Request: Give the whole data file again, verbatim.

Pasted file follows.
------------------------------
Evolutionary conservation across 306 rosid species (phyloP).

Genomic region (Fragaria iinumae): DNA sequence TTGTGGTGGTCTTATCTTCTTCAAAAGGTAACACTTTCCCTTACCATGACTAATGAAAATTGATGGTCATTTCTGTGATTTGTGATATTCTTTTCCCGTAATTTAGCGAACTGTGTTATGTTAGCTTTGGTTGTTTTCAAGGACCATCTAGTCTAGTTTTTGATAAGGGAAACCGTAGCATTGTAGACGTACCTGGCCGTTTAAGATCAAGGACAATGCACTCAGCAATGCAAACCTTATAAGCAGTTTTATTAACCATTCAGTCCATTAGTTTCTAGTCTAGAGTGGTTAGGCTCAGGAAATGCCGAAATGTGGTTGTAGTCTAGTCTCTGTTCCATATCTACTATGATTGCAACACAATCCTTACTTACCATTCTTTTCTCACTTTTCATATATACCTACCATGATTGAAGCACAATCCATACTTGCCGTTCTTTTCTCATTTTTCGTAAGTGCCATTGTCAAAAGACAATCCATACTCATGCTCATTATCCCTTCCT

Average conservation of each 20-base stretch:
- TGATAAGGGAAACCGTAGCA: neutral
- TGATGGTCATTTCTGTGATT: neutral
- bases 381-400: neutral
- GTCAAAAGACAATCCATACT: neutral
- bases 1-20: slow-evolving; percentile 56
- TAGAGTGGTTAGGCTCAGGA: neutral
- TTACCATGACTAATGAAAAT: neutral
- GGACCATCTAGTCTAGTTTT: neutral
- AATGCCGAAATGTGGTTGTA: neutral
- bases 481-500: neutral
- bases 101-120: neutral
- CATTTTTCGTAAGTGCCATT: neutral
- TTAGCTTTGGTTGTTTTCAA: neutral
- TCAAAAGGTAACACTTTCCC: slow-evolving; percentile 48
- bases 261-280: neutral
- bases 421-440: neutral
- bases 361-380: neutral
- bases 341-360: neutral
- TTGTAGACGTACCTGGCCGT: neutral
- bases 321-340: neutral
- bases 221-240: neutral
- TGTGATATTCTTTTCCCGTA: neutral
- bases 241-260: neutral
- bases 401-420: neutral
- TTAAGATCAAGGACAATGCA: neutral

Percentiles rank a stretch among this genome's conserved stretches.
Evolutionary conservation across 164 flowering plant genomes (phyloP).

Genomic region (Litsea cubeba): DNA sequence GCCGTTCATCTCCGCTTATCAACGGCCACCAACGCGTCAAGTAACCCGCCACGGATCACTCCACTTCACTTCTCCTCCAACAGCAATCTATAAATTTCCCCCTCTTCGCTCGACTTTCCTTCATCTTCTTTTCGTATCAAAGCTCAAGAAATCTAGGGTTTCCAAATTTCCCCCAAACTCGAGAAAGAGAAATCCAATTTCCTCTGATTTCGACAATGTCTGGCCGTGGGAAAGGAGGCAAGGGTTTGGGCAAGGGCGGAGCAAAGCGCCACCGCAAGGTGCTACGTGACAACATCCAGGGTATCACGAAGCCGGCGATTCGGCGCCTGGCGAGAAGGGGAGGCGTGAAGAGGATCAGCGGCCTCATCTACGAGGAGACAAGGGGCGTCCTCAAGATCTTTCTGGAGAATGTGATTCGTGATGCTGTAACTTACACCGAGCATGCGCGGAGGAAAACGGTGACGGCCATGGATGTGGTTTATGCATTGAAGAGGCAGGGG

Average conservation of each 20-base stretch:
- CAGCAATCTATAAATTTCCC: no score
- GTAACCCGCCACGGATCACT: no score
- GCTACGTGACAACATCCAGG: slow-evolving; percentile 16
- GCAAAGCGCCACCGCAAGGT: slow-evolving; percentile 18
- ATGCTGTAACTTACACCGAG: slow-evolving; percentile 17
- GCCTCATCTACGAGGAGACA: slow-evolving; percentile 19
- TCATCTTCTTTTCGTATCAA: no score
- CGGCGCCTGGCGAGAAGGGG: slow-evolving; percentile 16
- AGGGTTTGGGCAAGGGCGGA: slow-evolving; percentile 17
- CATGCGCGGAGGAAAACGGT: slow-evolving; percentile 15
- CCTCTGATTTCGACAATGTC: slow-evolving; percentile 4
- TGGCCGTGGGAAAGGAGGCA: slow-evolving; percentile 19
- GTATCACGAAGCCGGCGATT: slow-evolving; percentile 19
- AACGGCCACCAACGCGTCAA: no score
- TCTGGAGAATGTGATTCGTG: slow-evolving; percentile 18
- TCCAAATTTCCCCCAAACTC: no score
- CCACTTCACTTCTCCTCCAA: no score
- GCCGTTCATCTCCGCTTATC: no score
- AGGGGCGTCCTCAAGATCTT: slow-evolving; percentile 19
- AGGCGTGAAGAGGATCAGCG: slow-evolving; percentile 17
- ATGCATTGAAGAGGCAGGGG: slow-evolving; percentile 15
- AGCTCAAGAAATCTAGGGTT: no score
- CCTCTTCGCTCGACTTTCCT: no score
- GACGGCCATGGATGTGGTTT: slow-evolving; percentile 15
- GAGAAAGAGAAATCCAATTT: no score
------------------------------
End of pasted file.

Evolutionary conservation across 306 rosid species (phyloP).

Genomic region (Fragaria iinumae): DNA sequence TTGTGGTGGTCTTATCTTCTTCAAAAGGTAACACTTTCCCTTACCATGACTAATGAAAATTGATGGTCATTTCTGTGATTTGTGATATTCTTTTCCCGTAATTTAGCGAACTGTGTTATGTTAGCTTTGGTTGTTTTCAAGGACCATCTAGTCTAGTTTTTGATAAGGGAAACCGTAGCATTGTAGACGTACCTGGCCGTTTAAGATCAAGGACAATGCACTCAGCAATGCAAACCTTATAAGCAGTTTTATTAACCATTCAGTCCATTAGTTTCTAGTCTAGAGTGGTTAGGCTCAGGAAATGCCGAAATGTGGTTGTAGTCTAGTCTCTGTTCCATATCTACTATGATTGCAACACAATCCTTACTTACCATTCTTTTCTCACTTTTCATATATACCTACCATGATTGAAGCACAATCCATACTTGCCGTTCTTTTCTCATTTTTCGTAAGTGCCATTGTCAAAAGACAATCCATACTCATGCTCATTATCCCTTCCT

Average conservation of each 20-base stretch:
- TGATAAGGGAAACCGTAGCA: neutral
- TGATGGTCATTTCTGTGATT: neutral
- bases 381-400: neutral
- GTCAAAAGACAATCCATACT: neutral
- bases 1-20: slow-evolving; percentile 56
- TAGAGTGGTTAGGCTCAGGA: neutral
- TTACCATGACTAATGAAAAT: neutral
- GGACCATCTAGTCTAGTTTT: neutral
- AATGCCGAAATGTGGTTGTA: neutral
- bases 481-500: neutral
- bases 101-120: neutral
- CATTTTTCGTAAGTGCCATT: neutral
- TTAGCTTTGGTTGTTTTCAA: neutral
- TCAAAAGGTAACACTTTCCC: slow-evolving; percentile 48
- bases 261-280: neutral
- bases 421-440: neutral
- bases 361-380: neutral
- bases 341-360: neutral
- TTGTAGACGTACCTGGCCGT: neutral
- bases 321-340: neutral
- bases 221-240: neutral
- TGTGATATTCTTTTCCCGTA: neutral
- bases 241-260: neutral
- bases 401-420: neutral
- TTAAGATCAAGGACAATGCA: neutral

Percentiles rank a stretch among this genome's conserved stretches.
Evolutionary conservation across 164 flowering plant genomes (phyloP).

Genomic region (Litsea cubeba): DNA sequence GCCGTTCATCTCCGCTTATCAACGGCCACCAACGCGTCAAGTAACCCGCCACGGATCACTCCACTTCACTTCTCCTCCAACAGCAATCTATAAATTTCCCCCTCTTCGCTCGACTTTCCTTCATCTTCTTTTCGTATCAAAGCTCAAGAAATCTAGGGTTTCCAAATTTCCCCCAAACTCGAGAAAGAGAAATCCAATTTCCTCTGATTTCGACAATGTCTGGCCGTGGGAAAGGAGGCAAGGGTTTGGGCAAGGGCGGAGCAAAGCGCCACCGCAAGGTGCTACGTGACAACATCCAGGGTATCACGAAGCCGGCGATTCGGCGCCTGGCGAGAAGGGGAGGCGTGAAGAGGATCAGCGGCCTCATCTACGAGGAGACAAGGGGCGTCCTCAAGATCTTTCTGGAGAATGTGATTCGTGATGCTGTAACTTACACCGAGCATGCGCGGAGGAAAACGGTGACGGCCATGGATGTGGTTTATGCATTGAAGAGGCAGGGG

Average conservation of each 20-base stretch:
- CAGCAATCTATAAATTTCCC: no score
- GTAACCCGCCACGGATCACT: no score
- GCTACGTGACAACATCCAGG: slow-evolving; percentile 16
- GCAAAGCGCCACCGCAAGGT: slow-evolving; percentile 18
- ATGCTGTAACTTACACCGAG: slow-evolving; percentile 17
- GCCTCATCTACGAGGAGACA: slow-evolving; percentile 19
- TCATCTTCTTTTCGTATCAA: no score
- CGGCGCCTGGCGAGAAGGGG: slow-evolving; percentile 16
- AGGGTTTGGGCAAGGGCGGA: slow-evolving; percentile 17
- CATGCGCGGAGGAAAACGGT: slow-evolving; percentile 15
- CCTCTGATTTCGACAATGTC: slow-evolving; percentile 4
- TGGCCGTGGGAAAGGAGGCA: slow-evolving; percentile 19
- GTATCACGAAGCCGGCGATT: slow-evolving; percentile 19
- AACGGCCACCAACGCGTCAA: no score
- TCTGGAGAATGTGATTCGTG: slow-evolving; percentile 18
- TCCAAATTTCCCCCAAACTC: no score
- CCACTTCACTTCTCCTCCAA: no score
- GCCGTTCATCTCCGCTTATC: no score
- AGGGGCGTCCTCAAGATCTT: slow-evolving; percentile 19
- AGGCGTGAAGAGGATCAGCG: slow-evolving; percentile 17
- ATGCATTGAAGAGGCAGGGG: slow-evolving; percentile 15
- AGCTCAAGAAATCTAGGGTT: no score
- CCTCTTCGCTCGACTTTCCT: no score
- GACGGCCATGGATGTGGTTT: slow-evolving; percentile 15
- GAGAAAGAGAAATCCAATTT: no score